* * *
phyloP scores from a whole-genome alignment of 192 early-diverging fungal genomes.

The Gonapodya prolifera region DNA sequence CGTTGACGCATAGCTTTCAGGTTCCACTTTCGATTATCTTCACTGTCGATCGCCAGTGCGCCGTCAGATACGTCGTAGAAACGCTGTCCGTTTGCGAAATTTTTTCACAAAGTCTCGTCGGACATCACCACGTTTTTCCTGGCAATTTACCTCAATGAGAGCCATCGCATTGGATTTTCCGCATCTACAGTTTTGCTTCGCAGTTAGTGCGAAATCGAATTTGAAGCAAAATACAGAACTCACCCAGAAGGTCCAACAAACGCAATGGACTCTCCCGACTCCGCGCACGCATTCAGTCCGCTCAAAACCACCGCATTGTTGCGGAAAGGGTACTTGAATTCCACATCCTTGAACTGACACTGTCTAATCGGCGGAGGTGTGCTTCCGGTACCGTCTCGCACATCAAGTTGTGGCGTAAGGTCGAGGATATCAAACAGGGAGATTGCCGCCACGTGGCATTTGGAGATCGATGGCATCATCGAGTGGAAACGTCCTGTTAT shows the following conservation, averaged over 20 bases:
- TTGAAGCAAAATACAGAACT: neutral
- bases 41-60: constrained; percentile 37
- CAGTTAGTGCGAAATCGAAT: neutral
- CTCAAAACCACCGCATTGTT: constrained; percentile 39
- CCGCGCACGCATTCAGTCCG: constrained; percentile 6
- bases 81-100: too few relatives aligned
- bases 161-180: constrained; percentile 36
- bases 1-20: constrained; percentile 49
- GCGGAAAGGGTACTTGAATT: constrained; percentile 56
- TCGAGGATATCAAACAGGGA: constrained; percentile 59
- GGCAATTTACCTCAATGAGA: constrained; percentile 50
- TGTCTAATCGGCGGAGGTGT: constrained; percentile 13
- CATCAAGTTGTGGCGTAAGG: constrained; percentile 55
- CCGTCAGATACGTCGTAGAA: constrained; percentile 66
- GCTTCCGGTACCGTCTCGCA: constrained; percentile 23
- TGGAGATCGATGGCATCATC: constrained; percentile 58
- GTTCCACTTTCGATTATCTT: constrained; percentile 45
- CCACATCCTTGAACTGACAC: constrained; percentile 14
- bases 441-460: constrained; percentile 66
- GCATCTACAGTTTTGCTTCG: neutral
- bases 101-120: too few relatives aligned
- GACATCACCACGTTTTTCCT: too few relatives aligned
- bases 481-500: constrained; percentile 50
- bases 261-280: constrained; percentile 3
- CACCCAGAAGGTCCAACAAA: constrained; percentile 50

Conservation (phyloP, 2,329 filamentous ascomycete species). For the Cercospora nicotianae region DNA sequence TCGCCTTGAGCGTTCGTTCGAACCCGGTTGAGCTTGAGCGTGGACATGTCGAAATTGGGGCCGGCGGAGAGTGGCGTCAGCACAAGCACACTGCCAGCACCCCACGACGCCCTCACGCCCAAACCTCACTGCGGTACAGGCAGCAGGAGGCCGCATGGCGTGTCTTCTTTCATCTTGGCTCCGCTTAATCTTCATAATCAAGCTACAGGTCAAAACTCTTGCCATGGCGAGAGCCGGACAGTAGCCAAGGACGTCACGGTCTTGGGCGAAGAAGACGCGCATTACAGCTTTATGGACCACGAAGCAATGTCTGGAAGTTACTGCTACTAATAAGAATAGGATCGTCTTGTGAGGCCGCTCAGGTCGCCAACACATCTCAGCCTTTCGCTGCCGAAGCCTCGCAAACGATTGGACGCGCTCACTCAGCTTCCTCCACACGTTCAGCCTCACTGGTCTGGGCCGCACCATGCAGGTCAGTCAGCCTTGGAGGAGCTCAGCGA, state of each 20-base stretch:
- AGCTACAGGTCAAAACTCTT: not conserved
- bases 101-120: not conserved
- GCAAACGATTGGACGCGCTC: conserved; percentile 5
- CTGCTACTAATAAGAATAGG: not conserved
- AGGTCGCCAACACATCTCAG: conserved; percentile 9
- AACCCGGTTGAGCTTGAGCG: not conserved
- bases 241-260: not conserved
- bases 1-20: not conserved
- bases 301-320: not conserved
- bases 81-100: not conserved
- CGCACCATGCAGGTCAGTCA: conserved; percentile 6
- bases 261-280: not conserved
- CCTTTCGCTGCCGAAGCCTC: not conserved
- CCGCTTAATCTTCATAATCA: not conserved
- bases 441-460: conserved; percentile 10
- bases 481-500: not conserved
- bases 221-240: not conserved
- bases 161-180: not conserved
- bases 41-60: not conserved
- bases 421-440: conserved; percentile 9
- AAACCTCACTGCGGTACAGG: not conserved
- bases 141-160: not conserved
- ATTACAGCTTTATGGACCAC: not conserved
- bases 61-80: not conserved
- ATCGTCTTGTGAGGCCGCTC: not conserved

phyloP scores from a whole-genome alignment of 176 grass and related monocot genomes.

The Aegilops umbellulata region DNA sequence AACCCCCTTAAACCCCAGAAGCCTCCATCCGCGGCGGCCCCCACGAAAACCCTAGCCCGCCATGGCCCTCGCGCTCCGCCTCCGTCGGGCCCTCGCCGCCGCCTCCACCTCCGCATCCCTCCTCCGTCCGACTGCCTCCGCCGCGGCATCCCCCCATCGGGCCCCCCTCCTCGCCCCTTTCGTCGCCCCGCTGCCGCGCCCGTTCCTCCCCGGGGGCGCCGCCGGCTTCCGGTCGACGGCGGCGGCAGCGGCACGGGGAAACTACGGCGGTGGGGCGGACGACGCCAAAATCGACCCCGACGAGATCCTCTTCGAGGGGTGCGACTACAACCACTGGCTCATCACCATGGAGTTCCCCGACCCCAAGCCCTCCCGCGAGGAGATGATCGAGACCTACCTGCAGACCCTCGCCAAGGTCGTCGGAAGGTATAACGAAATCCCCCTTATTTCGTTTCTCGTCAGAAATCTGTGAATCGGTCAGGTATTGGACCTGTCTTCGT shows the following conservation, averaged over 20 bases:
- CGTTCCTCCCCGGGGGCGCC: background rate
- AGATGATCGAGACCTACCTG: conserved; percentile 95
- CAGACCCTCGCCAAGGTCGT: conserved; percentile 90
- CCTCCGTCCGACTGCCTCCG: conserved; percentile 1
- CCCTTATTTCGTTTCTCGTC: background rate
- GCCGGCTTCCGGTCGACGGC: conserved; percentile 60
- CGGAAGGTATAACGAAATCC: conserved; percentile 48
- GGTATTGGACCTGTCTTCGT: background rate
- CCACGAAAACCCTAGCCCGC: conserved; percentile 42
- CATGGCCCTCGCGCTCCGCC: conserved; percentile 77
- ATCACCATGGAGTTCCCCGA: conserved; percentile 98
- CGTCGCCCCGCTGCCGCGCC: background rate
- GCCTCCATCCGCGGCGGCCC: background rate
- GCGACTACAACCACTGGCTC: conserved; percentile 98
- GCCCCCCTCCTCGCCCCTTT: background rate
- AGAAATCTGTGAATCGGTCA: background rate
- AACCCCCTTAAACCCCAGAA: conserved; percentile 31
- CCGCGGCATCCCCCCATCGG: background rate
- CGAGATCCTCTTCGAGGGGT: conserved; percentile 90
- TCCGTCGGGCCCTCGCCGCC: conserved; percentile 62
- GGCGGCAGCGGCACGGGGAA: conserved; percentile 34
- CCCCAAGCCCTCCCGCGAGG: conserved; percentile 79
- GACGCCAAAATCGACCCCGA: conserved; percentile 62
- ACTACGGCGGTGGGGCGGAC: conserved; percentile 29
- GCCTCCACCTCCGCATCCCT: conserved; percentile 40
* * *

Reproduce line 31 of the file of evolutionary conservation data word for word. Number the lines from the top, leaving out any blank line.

- GCAAACGATTGGACGCGCTC: conserved; percentile 5